Responsible Sexual Behavior
HPV Vaccines 

Human papillomavirus (HPV) is a common virus that affects both males and females.  HPV is passed between sexual partners and can cause cervical cancer in women, as well as oral and genital cancers in both men and women.  It also causes genital warts. If you ever have sex, you are at risk. At least half of sexually active people get infected with HPV at some point in their lives.  You can spread or get the virus without knowing it.

There are vaccines to protect females and males against many types of HPV. Vaccination is the best way to prevent HPV infection. The vaccine is most effective if you get it before becoming sexually active. However, if you are already sexually active, you should still get vaccinated.  Both girls and boys should get 3 doses of HPV vaccine, starting at around age 11–12 years. Older teens and young adults should also start or complete their HPV vaccine series.

These USAPHC marketing tools are designed to educate Soldiers, families, and health care providers about HPV.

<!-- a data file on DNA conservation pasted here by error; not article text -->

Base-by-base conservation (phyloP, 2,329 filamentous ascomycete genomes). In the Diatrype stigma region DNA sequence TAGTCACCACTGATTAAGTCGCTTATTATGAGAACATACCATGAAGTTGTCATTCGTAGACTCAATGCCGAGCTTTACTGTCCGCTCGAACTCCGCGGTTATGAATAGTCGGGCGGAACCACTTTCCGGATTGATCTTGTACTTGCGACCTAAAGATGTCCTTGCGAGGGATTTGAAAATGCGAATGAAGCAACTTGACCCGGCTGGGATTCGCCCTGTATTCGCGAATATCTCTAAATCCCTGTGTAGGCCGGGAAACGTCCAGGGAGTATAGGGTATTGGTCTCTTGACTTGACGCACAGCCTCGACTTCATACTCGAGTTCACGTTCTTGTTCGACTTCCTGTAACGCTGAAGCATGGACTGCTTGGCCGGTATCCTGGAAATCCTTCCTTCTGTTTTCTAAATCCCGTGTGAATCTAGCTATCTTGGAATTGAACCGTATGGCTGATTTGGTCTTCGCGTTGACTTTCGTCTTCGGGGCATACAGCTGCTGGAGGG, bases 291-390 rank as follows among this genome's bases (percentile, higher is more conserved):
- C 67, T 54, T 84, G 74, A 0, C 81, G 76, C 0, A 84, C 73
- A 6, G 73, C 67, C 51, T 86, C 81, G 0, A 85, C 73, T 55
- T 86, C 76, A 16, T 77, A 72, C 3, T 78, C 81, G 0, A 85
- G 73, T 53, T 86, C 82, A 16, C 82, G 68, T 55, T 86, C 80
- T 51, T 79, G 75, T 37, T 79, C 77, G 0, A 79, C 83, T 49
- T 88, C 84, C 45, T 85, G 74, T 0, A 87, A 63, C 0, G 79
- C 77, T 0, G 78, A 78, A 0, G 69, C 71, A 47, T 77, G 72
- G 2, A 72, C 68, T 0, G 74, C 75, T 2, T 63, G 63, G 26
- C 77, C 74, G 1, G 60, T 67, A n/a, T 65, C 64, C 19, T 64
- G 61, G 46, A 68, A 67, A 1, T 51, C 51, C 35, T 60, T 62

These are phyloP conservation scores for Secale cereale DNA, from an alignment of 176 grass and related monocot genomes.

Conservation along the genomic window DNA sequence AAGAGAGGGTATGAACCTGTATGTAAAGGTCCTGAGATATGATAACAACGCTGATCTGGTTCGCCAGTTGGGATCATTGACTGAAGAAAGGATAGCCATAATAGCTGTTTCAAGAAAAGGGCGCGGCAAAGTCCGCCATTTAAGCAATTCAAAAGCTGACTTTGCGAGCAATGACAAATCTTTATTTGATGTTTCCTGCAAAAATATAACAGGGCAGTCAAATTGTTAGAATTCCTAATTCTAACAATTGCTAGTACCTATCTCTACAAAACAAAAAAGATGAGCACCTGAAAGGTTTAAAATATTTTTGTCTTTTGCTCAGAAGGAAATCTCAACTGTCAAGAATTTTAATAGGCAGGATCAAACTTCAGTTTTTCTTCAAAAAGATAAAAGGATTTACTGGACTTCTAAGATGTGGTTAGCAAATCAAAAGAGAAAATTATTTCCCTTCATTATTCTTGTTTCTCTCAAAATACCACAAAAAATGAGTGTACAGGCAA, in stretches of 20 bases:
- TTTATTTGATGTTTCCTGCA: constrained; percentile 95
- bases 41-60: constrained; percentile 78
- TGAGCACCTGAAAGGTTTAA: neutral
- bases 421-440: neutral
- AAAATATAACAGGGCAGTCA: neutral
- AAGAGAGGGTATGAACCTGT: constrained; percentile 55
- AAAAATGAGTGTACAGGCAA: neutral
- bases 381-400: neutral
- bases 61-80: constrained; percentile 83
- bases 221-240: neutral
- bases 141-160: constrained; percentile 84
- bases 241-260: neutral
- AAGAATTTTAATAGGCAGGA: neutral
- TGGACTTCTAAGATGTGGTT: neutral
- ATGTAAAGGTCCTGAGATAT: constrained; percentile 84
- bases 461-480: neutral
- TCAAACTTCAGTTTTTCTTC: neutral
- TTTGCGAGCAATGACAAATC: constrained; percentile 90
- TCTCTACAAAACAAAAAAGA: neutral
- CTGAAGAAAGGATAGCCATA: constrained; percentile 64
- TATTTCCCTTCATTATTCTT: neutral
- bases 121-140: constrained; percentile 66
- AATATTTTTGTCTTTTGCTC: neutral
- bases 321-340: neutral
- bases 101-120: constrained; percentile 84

For Soldiers

Stay Army Strong: What Soldiers need to know about HPV (Human Papillomavirus)

For Families

What Dads Need to Know about HPV
What Moms Need to Know about HPV
What Teens Need to Know about HPV 

For Health Care Providers

Talk to your patients about HPV: Your input matters  

Additional HPV Resources



HPV Shot for Boys and Men

The HPV vaccine can help stave off genital warts in boys and men, according to a study in the 3 February 2011 issue of the New England Journal of Medicine. Of 4,065 boys and men aged 16 to 26 from 18 countries, vaccination with an HPV vaccine that targets four types of HPV infection -- HPV-6, HPV-11, HPV-16, and HPV-18 -- protects against infection with these types of HPV and potentially the development of related external genital warts or lesions. The big debate now is whether or not universal vaccination of young men should be encouraged.  For more information go to WebMD article. external link